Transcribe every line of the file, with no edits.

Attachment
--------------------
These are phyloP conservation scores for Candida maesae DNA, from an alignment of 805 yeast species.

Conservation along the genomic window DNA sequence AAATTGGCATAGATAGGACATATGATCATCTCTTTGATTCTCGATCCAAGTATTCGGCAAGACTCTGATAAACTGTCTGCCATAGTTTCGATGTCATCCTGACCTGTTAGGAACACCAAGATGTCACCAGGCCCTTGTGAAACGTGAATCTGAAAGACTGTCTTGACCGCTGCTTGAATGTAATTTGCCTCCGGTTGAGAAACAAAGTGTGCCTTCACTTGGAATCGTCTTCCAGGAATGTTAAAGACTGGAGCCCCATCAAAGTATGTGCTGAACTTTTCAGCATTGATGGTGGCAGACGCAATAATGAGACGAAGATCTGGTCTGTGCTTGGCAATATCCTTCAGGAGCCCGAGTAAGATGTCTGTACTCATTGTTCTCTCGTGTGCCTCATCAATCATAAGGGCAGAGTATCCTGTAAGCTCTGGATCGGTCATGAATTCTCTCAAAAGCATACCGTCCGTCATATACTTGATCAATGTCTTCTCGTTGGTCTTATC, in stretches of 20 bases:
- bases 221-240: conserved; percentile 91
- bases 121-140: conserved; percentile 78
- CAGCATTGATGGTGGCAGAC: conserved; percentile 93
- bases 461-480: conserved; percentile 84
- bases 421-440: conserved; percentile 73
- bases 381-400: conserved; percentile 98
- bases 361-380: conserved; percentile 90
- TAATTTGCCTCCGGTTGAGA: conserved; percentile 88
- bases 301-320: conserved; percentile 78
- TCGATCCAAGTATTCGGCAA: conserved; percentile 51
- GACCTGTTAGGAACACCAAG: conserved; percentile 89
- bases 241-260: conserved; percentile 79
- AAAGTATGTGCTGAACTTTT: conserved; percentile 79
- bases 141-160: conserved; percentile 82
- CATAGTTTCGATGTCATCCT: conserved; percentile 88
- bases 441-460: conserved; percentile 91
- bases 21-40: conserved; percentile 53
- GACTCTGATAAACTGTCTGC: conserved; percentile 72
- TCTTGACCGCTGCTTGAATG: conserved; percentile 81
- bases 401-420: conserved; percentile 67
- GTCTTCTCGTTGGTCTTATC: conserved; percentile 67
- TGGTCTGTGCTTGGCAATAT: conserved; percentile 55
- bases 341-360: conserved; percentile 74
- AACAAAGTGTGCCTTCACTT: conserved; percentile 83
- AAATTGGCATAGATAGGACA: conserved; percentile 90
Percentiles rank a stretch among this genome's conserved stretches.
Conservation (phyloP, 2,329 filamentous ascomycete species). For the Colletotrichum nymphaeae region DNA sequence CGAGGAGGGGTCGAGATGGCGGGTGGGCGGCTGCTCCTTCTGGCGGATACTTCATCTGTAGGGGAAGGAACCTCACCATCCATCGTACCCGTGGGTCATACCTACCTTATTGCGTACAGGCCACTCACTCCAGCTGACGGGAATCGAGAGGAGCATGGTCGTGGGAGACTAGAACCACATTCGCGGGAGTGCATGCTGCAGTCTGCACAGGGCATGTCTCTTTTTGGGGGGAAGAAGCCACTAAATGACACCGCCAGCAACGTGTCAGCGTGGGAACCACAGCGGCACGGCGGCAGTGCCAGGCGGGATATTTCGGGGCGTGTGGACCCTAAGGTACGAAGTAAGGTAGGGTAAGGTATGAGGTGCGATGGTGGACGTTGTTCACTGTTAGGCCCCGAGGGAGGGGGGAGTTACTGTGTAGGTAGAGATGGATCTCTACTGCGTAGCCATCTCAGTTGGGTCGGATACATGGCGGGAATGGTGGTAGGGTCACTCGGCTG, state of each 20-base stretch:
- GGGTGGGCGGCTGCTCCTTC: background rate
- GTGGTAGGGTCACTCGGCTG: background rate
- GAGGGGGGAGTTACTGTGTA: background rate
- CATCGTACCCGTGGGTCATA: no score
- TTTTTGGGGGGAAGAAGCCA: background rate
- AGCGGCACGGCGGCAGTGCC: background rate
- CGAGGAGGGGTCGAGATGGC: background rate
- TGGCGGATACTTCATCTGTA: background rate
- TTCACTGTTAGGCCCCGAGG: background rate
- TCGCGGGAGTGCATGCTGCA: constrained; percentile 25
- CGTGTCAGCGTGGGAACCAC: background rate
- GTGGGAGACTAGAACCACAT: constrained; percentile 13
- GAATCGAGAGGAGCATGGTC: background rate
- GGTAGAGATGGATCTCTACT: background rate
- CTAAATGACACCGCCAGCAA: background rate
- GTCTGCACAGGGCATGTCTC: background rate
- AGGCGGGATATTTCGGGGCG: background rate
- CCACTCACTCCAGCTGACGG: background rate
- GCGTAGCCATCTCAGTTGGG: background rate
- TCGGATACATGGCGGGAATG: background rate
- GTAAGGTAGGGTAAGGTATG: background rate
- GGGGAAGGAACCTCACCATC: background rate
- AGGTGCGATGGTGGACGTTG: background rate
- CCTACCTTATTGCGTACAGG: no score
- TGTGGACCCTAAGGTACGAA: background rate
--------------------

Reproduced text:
These are phyloP conservation scores for Candida maesae DNA, from an alignment of 805 yeast species.

Conservation along the genomic window DNA sequence AAATTGGCATAGATAGGACATATGATCATCTCTTTGATTCTCGATCCAAGTATTCGGCAAGACTCTGATAAACTGTCTGCCATAGTTTCGATGTCATCCTGACCTGTTAGGAACACCAAGATGTCACCAGGCCCTTGTGAAACGTGAATCTGAAAGACTGTCTTGACCGCTGCTTGAATGTAATTTGCCTCCGGTTGAGAAACAAAGTGTGCCTTCACTTGGAATCGTCTTCCAGGAATGTTAAAGACTGGAGCCCCATCAAAGTATGTGCTGAACTTTTCAGCATTGATGGTGGCAGACGCAATAATGAGACGAAGATCTGGTCTGTGCTTGGCAATATCCTTCAGGAGCCCGAGTAAGATGTCTGTACTCATTGTTCTCTCGTGTGCCTCATCAATCATAAGGGCAGAGTATCCTGTAAGCTCTGGATCGGTCATGAATTCTCTCAAAAGCATACCGTCCGTCATATACTTGATCAATGTCTTCTCGTTGGTCTTATC, in stretches of 20 bases:
- bases 221-240: conserved; percentile 91
- bases 121-140: conserved; percentile 78
- CAGCATTGATGGTGGCAGAC: conserved; percentile 93
- bases 461-480: conserved; percentile 84
- bases 421-440: conserved; percentile 73
- bases 381-400: conserved; percentile 98
- bases 361-380: conserved; percentile 90
- TAATTTGCCTCCGGTTGAGA: conserved; percentile 88
- bases 301-320: conserved; percentile 78
- TCGATCCAAGTATTCGGCAA: conserved; percentile 51
- GACCTGTTAGGAACACCAAG: conserved; percentile 89
- bases 241-260: conserved; percentile 79
- AAAGTATGTGCTGAACTTTT: conserved; percentile 79
- bases 141-160: conserved; percentile 82
- CATAGTTTCGATGTCATCCT: conserved; percentile 88
- bases 441-460: conserved; percentile 91
- bases 21-40: conserved; percentile 53
- GACTCTGATAAACTGTCTGC: conserved; percentile 72
- TCTTGACCGCTGCTTGAATG: conserved; percentile 81
- bases 401-420: conserved; percentile 67
- GTCTTCTCGTTGGTCTTATC: conserved; percentile 67
- TGGTCTGTGCTTGGCAATAT: conserved; percentile 55
- bases 341-360: conserved; percentile 74
- AACAAAGTGTGCCTTCACTT: conserved; percentile 83
- AAATTGGCATAGATAGGACA: conserved; percentile 90
Percentiles rank a stretch among this genome's conserved stretches.
Conservation (phyloP, 2,329 filamentous ascomycete species). For the Colletotrichum nymphaeae region DNA sequence CGAGGAGGGGTCGAGATGGCGGGTGGGCGGCTGCTCCTTCTGGCGGATACTTCATCTGTAGGGGAAGGAACCTCACCATCCATCGTACCCGTGGGTCATACCTACCTTATTGCGTACAGGCCACTCACTCCAGCTGACGGGAATCGAGAGGAGCATGGTCGTGGGAGACTAGAACCACATTCGCGGGAGTGCATGCTGCAGTCTGCACAGGGCATGTCTCTTTTTGGGGGGAAGAAGCCACTAAATGACACCGCCAGCAACGTGTCAGCGTGGGAACCACAGCGGCACGGCGGCAGTGCCAGGCGGGATATTTCGGGGCGTGTGGACCCTAAGGTACGAAGTAAGGTAGGGTAAGGTATGAGGTGCGATGGTGGACGTTGTTCACTGTTAGGCCCCGAGGGAGGGGGGAGTTACTGTGTAGGTAGAGATGGATCTCTACTGCGTAGCCATCTCAGTTGGGTCGGATACATGGCGGGAATGGTGGTAGGGTCACTCGGCTG, state of each 20-base stretch:
- GGGTGGGCGGCTGCTCCTTC: background rate
- GTGGTAGGGTCACTCGGCTG: background rate
- GAGGGGGGAGTTACTGTGTA: background rate
- CATCGTACCCGTGGGTCATA: no score
- TTTTTGGGGGGAAGAAGCCA: background rate
- AGCGGCACGGCGGCAGTGCC: background rate
- CGAGGAGGGGTCGAGATGGC: background rate
- TGGCGGATACTTCATCTGTA: background rate
- TTCACTGTTAGGCCCCGAGG: background rate
- TCGCGGGAGTGCATGCTGCA: constrained; percentile 25
- CGTGTCAGCGTGGGAACCAC: background rate
- GTGGGAGACTAGAACCACAT: constrained; percentile 13
- GAATCGAGAGGAGCATGGTC: background rate
- GGTAGAGATGGATCTCTACT: background rate
- CTAAATGACACCGCCAGCAA: background rate
- GTCTGCACAGGGCATGTCTC: background rate
- AGGCGGGATATTTCGGGGCG: background rate
- CCACTCACTCCAGCTGACGG: background rate
- GCGTAGCCATCTCAGTTGGG: background rate
- TCGGATACATGGCGGGAATG: background rate
- GTAAGGTAGGGTAAGGTATG: background rate
- GGGGAAGGAACCTCACCATC: background rate
- AGGTGCGATGGTGGACGTTG: background rate
- CCTACCTTATTGCGTACAGG: no score
- TGTGGACCCTAAGGTACGAA: background rate